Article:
File:Casarotas.jpg


Dolmens at high altitude in the Serra Amarela. A suitable landscape to imagine a troop of British soldiers scouting for signs of the French army in an episode of Sharpe. As we didn't see any such thing, here's a couple of pictures to fill that missing link.

                  Richard Sharpe and his faithful sidekick, Sergeant Harper





Related image


         All in all, plenty to set the imagination working on a new tale set in Portugal.

Friday, 8 September 2017

A magic carpet

My latest visit to Turkey involved stops in Istanbul, Bursa, Ankara and finally in Adana.

Image result for small map of turkey




The first activity was visiting family in the leafy suburbs of the Asian side of Istanbul. It is such a pleasant area, with parks full of flowering trees and shrubs, and hydrangeas in bloom spilling out over their garden walls into the streets. As always, the cats of Istanbul are peeping out from the bushes, hoping for treats.

A few days later I took the Sea-bus across the Sea of Marmara to the outskirts of Bursa. Even though it was mid May, the peaks of Uludag, the Turkish Mount Olympus were still covered in snow. 
 In the foothills, the vast olive groves were a delight. The olive trees were a mass of frothy green tops on gnarled trunks, with drifts of red poppies stretching out under them. The region is famous for its delicious olives, called Gemlik olives from the name of the nearby town.

Related image


The next stop was Ankara for lots of warm hospitality and the pleasure of joining in a wedding celebration. The family breakfast was a remarkable feast each morning and a time to exchange anecdotes, jokes and news as we helped ourselves from the heaped dishes of fruit, olives, cheeses, conserves and pastries.




All too soon it was time to move on again, this time to Adana, where the weather at last relented and the sun made an appearance. Again I received a heart warming welcome from dear friends and family.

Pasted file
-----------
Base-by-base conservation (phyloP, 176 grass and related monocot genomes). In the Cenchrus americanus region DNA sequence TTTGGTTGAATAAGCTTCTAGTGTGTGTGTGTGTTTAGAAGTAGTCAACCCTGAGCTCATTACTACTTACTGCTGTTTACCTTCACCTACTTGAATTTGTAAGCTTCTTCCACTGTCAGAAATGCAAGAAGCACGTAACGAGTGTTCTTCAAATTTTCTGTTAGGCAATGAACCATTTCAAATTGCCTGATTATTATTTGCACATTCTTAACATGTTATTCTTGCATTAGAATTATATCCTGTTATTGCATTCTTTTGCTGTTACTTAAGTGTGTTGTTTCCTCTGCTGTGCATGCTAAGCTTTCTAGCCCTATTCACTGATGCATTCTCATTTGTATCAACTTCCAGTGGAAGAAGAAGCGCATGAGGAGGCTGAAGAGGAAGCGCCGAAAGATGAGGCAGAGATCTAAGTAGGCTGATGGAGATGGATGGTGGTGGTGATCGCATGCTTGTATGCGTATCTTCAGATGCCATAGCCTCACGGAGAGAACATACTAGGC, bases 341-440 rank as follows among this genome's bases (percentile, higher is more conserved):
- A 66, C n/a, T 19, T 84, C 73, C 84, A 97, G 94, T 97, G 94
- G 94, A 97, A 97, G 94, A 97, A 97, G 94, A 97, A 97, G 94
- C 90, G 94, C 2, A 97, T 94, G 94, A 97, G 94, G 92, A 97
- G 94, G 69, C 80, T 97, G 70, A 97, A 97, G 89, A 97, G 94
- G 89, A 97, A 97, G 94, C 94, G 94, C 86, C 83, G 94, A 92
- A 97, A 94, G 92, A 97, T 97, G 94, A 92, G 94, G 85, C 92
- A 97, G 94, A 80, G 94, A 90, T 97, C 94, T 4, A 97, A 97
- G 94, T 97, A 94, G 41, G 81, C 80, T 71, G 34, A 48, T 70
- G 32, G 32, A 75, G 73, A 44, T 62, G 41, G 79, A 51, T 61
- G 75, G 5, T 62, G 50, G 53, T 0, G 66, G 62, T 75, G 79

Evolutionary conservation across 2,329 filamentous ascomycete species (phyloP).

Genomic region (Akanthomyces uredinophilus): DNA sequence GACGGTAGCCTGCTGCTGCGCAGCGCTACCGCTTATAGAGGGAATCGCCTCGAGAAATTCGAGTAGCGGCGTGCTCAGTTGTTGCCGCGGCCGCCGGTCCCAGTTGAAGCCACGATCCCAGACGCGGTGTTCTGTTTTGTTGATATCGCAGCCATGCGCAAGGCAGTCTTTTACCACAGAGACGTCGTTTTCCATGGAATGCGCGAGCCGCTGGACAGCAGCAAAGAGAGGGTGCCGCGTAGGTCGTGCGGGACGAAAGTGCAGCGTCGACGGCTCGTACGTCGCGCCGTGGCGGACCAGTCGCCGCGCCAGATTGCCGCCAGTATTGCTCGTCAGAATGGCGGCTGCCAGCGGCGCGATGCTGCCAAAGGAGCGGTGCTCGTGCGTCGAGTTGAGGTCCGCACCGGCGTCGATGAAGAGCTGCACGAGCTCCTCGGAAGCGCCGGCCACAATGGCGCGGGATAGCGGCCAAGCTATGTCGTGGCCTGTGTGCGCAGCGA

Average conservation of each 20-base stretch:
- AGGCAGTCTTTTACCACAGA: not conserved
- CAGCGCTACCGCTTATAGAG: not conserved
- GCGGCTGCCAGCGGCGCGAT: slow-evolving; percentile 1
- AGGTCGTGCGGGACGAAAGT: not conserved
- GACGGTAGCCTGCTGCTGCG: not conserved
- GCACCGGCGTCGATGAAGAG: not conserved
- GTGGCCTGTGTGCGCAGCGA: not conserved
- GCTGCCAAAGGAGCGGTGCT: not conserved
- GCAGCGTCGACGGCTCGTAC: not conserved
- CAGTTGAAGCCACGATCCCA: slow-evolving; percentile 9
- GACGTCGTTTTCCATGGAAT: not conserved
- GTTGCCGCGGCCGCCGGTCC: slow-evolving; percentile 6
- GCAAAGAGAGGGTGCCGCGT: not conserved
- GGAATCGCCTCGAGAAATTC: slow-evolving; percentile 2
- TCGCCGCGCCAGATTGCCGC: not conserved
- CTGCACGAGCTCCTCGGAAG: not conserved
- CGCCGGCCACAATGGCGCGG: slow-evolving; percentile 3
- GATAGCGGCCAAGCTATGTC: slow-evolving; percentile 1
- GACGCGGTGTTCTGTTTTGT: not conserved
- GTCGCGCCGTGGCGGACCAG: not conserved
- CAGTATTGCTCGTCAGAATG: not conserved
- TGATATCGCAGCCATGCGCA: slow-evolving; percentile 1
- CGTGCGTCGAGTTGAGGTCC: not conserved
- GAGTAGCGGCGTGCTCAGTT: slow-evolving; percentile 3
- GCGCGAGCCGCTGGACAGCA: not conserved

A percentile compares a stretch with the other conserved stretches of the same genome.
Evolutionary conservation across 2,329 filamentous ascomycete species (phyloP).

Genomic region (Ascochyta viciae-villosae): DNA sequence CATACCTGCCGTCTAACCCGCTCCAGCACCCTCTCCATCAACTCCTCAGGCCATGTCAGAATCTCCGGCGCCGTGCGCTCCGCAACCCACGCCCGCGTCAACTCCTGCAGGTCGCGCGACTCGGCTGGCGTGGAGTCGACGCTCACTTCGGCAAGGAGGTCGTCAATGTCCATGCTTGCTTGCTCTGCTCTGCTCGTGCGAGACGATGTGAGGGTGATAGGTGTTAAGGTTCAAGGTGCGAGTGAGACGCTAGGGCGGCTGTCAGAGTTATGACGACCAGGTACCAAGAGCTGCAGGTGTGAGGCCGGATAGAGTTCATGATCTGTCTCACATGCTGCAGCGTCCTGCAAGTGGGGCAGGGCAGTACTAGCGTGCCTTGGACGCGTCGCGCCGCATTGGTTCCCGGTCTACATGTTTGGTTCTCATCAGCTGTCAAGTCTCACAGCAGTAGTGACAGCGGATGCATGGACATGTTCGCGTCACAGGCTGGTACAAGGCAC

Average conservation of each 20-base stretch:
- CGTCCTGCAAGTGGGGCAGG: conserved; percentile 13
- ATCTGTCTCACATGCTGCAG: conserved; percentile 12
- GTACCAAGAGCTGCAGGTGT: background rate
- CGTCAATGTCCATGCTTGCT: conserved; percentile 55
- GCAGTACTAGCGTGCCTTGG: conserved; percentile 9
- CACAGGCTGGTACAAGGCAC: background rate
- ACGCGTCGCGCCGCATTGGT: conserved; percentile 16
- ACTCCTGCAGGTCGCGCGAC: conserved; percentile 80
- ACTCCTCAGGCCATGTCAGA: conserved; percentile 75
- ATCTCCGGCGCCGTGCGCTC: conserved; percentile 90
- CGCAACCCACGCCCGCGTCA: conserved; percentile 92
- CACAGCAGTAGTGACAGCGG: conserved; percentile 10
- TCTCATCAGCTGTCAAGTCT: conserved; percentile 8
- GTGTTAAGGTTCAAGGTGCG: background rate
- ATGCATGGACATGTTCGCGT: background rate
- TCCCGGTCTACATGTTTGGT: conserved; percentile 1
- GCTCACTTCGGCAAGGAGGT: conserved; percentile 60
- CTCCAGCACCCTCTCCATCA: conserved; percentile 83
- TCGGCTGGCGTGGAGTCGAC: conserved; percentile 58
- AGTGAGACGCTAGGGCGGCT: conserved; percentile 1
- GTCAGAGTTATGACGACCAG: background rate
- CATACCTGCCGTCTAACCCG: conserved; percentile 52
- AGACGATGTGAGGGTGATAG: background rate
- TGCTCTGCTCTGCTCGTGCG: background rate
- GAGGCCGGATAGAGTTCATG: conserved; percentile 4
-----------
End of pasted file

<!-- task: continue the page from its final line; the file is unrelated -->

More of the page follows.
So far my travels had been by boat, car and train, but one afternoon in Adana a very special carpet made an appearance. It was made by the great-grandmother of our hostess. She had woven a Turkish samovar as part of the design. The colours were absolutely fresh and vibrant and when it was spread on the floor,it did seem we could have flown off on it. However, nobody dared to put a foot on such a precious heirloom.



 I spent a pleasant afternoon talking to the Turkish-American Ladies English Reading Group in Adana. The members had read my story, Scandalous Lady, and invited me to explain why I chose to set the tale in Constantinople in the year 1811.

We had an interesting discussion on what fires a writer's imagination and how a story develops from things seen, from memories and how the plot can change due to the characters taking over the story. And, as always when a group of ladies gets together in a Turkish home, the event ends with a splendid feast. The kind hospitality of everyone on this occasion made it truly an afternoon to remember with pleasure.






Saturday, 22 July 2017

My hero is a caveman